Inside the caldera of Volcan Pico do Fogo. The surrounding landscape was fertile famrland and home to thousands of animals and people. The eruption that began on November third has displaced them and obliterated two villages. ©World Animal Protection 2014
In the early morning hours of Sunday, November 23rd, 2014, Augusto Pires 60 and his son Augustino 30 were asleep. Their home and farm were located in the fertile plains within the caldera of Pico do Fogo, a large volcano in Cabo Verde.
Suddenly, near 3 A.M. the volcano burst to life for the first time in nearly twenty years. Lava flows began slowly surging forward while the ground shook, shockwaves reverbrated through the air and superheated gas rose rapidly from a newly opened volcanic vent in the shadow of the main peak.
After weeks of steady build up, the terrible moment had arrived. Releasing their 35 goats and accompanied by the family dogs, they evacuated along with 1,300 other people and their animals, displaced over a period of weeks by advancing lava flows.
When we met Augusto and Augustino two weeks later, they were struggling to keep their flock of goats and their dogs healthy. The day was hot and extremely dry and our pickup truck kicked up a long trail of ash and dust as we made our way to communities across Fogo Island.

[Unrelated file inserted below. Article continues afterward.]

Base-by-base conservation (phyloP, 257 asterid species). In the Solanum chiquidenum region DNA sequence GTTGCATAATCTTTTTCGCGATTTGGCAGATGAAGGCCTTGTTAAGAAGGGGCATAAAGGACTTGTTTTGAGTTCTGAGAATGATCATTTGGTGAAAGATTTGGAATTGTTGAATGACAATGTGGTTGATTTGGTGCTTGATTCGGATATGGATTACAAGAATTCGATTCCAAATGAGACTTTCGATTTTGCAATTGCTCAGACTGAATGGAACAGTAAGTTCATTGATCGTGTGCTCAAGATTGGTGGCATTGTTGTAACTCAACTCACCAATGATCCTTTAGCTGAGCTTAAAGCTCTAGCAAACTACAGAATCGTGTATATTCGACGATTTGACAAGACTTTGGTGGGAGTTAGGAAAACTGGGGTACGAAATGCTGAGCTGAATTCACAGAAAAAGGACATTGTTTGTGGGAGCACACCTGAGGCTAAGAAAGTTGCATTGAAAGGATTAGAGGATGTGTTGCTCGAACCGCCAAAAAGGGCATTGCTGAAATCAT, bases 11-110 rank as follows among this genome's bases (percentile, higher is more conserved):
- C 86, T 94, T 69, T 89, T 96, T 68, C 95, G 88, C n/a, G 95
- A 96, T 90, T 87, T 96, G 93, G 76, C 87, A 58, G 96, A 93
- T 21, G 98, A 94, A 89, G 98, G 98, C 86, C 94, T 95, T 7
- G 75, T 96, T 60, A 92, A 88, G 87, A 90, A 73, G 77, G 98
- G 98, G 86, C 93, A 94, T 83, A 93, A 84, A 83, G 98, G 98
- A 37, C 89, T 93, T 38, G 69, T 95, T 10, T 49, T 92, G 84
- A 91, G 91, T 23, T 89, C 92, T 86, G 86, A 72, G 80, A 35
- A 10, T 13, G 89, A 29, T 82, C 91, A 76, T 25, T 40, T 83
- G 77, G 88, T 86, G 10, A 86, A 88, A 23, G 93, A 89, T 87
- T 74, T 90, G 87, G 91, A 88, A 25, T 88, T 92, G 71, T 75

Many of their goats – all females – were suffering horribly advanced cases of udder infections known as mastitis. A three-year-old named Faisca had just given birth that morning to two kids. She delivered a stillborn male and a healthy, frisky female black and white goat only 6 hours old.
Dr. Sergio Vasquez got to work immediately, assisted by Gerardo Huertas and James Sawyer. Administering antibiotics, deworming medications and vitamins to Faisca and any others showing signs of illness.
The animals were living in a hot, arid location, far from their normal home. Grasses and food was hard to come by in the drought ravaged rocky soil.
My attention turned to the tiny newborn, shakily taking her first steps. Her mother could not feed her and I asked Augustino how was she feeding. He said other females were giving her milk. He thanked us for helping Faisca as once back to health, she’ll be able to resume care for her baby.
In a show of gratitude, Augustino and Augusto readily named the kid “Serghina” after the man who came to her mother's rescue.